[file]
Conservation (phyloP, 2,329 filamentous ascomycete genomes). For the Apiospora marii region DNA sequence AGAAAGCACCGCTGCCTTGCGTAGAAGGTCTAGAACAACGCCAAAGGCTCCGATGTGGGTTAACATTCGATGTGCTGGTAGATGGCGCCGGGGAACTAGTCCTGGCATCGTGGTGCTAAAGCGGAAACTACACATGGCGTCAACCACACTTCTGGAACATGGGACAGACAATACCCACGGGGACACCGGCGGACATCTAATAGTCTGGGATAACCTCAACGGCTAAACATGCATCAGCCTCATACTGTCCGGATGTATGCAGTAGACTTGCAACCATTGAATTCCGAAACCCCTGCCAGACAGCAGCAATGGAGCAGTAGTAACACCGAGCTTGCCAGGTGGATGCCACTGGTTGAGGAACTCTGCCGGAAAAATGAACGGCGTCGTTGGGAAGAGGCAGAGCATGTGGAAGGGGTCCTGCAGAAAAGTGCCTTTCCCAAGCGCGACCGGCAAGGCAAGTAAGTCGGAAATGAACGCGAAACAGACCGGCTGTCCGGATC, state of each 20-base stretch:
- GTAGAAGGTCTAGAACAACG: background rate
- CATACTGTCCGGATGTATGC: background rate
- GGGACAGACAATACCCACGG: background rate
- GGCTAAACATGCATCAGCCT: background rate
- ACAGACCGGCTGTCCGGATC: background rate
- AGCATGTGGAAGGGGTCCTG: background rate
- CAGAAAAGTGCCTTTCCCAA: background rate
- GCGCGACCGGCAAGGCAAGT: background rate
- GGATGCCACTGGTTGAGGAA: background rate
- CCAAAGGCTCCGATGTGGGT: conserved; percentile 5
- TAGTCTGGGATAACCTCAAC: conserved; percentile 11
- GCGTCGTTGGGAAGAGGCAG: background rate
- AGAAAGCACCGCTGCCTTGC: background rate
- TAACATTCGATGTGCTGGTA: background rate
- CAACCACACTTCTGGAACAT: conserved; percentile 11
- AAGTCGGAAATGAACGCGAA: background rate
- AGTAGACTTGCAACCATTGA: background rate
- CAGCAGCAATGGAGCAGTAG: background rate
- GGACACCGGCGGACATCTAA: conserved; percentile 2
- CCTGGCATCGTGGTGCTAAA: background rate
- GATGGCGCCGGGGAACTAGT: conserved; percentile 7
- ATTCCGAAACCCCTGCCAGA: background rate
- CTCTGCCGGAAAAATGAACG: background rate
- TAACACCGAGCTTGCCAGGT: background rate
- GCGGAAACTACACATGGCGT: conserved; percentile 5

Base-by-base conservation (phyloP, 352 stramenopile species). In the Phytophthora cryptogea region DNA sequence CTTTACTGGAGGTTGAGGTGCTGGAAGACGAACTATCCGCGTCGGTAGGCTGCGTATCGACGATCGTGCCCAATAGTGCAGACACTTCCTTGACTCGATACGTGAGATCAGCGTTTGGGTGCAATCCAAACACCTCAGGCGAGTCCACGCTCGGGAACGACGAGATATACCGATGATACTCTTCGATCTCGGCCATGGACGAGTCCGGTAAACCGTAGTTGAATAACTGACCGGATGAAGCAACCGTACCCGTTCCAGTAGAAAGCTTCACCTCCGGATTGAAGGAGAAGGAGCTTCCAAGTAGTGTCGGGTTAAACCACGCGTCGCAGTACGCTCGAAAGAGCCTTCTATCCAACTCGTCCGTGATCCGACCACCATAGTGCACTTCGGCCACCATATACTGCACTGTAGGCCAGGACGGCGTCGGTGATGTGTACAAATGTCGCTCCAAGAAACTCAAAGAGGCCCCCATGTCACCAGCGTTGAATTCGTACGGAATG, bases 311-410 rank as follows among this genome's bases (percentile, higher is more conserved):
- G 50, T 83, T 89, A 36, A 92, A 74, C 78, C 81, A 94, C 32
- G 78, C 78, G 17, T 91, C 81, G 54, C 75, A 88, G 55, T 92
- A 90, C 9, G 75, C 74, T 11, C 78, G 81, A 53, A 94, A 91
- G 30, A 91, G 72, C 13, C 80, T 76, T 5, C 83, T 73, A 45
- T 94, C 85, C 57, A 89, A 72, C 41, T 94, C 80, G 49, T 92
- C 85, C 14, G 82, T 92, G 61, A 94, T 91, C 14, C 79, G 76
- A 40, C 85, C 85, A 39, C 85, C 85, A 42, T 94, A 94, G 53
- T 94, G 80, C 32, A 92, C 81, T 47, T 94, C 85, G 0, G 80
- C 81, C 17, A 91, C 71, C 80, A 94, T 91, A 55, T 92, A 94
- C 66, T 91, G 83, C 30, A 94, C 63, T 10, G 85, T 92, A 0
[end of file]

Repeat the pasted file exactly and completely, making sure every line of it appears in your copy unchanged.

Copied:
Conservation (phyloP, 2,329 filamentous ascomycete genomes). For the Apiospora marii region DNA sequence AGAAAGCACCGCTGCCTTGCGTAGAAGGTCTAGAACAACGCCAAAGGCTCCGATGTGGGTTAACATTCGATGTGCTGGTAGATGGCGCCGGGGAACTAGTCCTGGCATCGTGGTGCTAAAGCGGAAACTACACATGGCGTCAACCACACTTCTGGAACATGGGACAGACAATACCCACGGGGACACCGGCGGACATCTAATAGTCTGGGATAACCTCAACGGCTAAACATGCATCAGCCTCATACTGTCCGGATGTATGCAGTAGACTTGCAACCATTGAATTCCGAAACCCCTGCCAGACAGCAGCAATGGAGCAGTAGTAACACCGAGCTTGCCAGGTGGATGCCACTGGTTGAGGAACTCTGCCGGAAAAATGAACGGCGTCGTTGGGAAGAGGCAGAGCATGTGGAAGGGGTCCTGCAGAAAAGTGCCTTTCCCAAGCGCGACCGGCAAGGCAAGTAAGTCGGAAATGAACGCGAAACAGACCGGCTGTCCGGATC, state of each 20-base stretch:
- GTAGAAGGTCTAGAACAACG: background rate
- CATACTGTCCGGATGTATGC: background rate
- GGGACAGACAATACCCACGG: background rate
- GGCTAAACATGCATCAGCCT: background rate
- ACAGACCGGCTGTCCGGATC: background rate
- AGCATGTGGAAGGGGTCCTG: background rate
- CAGAAAAGTGCCTTTCCCAA: background rate
- GCGCGACCGGCAAGGCAAGT: background rate
- GGATGCCACTGGTTGAGGAA: background rate
- CCAAAGGCTCCGATGTGGGT: conserved; percentile 5
- TAGTCTGGGATAACCTCAAC: conserved; percentile 11
- GCGTCGTTGGGAAGAGGCAG: background rate
- AGAAAGCACCGCTGCCTTGC: background rate
- TAACATTCGATGTGCTGGTA: background rate
- CAACCACACTTCTGGAACAT: conserved; percentile 11
- AAGTCGGAAATGAACGCGAA: background rate
- AGTAGACTTGCAACCATTGA: background rate
- CAGCAGCAATGGAGCAGTAG: background rate
- GGACACCGGCGGACATCTAA: conserved; percentile 2
- CCTGGCATCGTGGTGCTAAA: background rate
- GATGGCGCCGGGGAACTAGT: conserved; percentile 7
- ATTCCGAAACCCCTGCCAGA: background rate
- CTCTGCCGGAAAAATGAACG: background rate
- TAACACCGAGCTTGCCAGGT: background rate
- GCGGAAACTACACATGGCGT: conserved; percentile 5

Base-by-base conservation (phyloP, 352 stramenopile species). In the Phytophthora cryptogea region DNA sequence CTTTACTGGAGGTTGAGGTGCTGGAAGACGAACTATCCGCGTCGGTAGGCTGCGTATCGACGATCGTGCCCAATAGTGCAGACACTTCCTTGACTCGATACGTGAGATCAGCGTTTGGGTGCAATCCAAACACCTCAGGCGAGTCCACGCTCGGGAACGACGAGATATACCGATGATACTCTTCGATCTCGGCCATGGACGAGTCCGGTAAACCGTAGTTGAATAACTGACCGGATGAAGCAACCGTACCCGTTCCAGTAGAAAGCTTCACCTCCGGATTGAAGGAGAAGGAGCTTCCAAGTAGTGTCGGGTTAAACCACGCGTCGCAGTACGCTCGAAAGAGCCTTCTATCCAACTCGTCCGTGATCCGACCACCATAGTGCACTTCGGCCACCATATACTGCACTGTAGGCCAGGACGGCGTCGGTGATGTGTACAAATGTCGCTCCAAGAAACTCAAAGAGGCCCCCATGTCACCAGCGTTGAATTCGTACGGAATG, bases 311-410 rank as follows among this genome's bases (percentile, higher is more conserved):
- G 50, T 83, T 89, A 36, A 92, A 74, C 78, C 81, A 94, C 32
- G 78, C 78, G 17, T 91, C 81, G 54, C 75, A 88, G 55, T 92
- A 90, C 9, G 75, C 74, T 11, C 78, G 81, A 53, A 94, A 91
- G 30, A 91, G 72, C 13, C 80, T 76, T 5, C 83, T 73, A 45
- T 94, C 85, C 57, A 89, A 72, C 41, T 94, C 80, G 49, T 92
- C 85, C 14, G 82, T 92, G 61, A 94, T 91, C 14, C 79, G 76
- A 40, C 85, C 85, A 39, C 85, C 85, A 42, T 94, A 94, G 53
- T 94, G 80, C 32, A 92, C 81, T 47, T 94, C 85, G 0, G 80
- C 81, C 17, A 91, C 71, C 80, A 94, T 91, A 55, T 92, A 94
- C 66, T 91, G 83, C 30, A 94, C 63, T 10, G 85, T 92, A 0